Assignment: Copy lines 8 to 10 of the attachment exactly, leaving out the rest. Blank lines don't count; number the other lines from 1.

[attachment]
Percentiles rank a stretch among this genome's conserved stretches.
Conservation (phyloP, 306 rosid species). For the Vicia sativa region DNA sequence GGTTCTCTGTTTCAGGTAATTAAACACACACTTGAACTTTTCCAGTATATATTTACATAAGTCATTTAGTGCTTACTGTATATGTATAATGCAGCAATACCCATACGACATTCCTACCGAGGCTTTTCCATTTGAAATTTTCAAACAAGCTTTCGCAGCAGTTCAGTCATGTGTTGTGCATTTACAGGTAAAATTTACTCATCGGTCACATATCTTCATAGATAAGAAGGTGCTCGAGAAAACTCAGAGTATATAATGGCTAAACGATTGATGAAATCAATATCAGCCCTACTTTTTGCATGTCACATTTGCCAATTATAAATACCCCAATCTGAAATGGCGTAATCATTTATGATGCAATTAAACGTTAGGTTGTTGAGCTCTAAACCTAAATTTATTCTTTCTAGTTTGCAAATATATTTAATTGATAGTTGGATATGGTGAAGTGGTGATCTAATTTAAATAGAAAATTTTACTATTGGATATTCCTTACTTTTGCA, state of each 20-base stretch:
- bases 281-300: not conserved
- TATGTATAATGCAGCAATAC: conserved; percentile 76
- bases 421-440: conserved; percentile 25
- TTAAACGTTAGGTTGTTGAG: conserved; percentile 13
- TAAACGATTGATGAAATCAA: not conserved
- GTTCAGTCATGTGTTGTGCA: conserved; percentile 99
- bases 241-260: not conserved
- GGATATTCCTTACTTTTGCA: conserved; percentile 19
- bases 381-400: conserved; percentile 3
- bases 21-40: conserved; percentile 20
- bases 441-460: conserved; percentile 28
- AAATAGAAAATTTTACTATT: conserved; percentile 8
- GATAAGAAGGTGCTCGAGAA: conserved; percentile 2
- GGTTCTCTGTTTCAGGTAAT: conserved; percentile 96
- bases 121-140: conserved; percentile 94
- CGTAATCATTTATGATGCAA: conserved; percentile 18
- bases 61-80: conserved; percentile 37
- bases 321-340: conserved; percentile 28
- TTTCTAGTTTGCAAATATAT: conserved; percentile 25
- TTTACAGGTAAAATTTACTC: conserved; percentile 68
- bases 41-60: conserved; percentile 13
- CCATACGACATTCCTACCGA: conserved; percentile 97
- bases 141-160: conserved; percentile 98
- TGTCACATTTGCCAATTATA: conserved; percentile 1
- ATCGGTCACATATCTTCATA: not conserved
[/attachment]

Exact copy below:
- GTTCAGTCATGTGTTGTGCA: conserved; percentile 99
- bases 241-260: not conserved
- GGATATTCCTTACTTTTGCA: conserved; percentile 19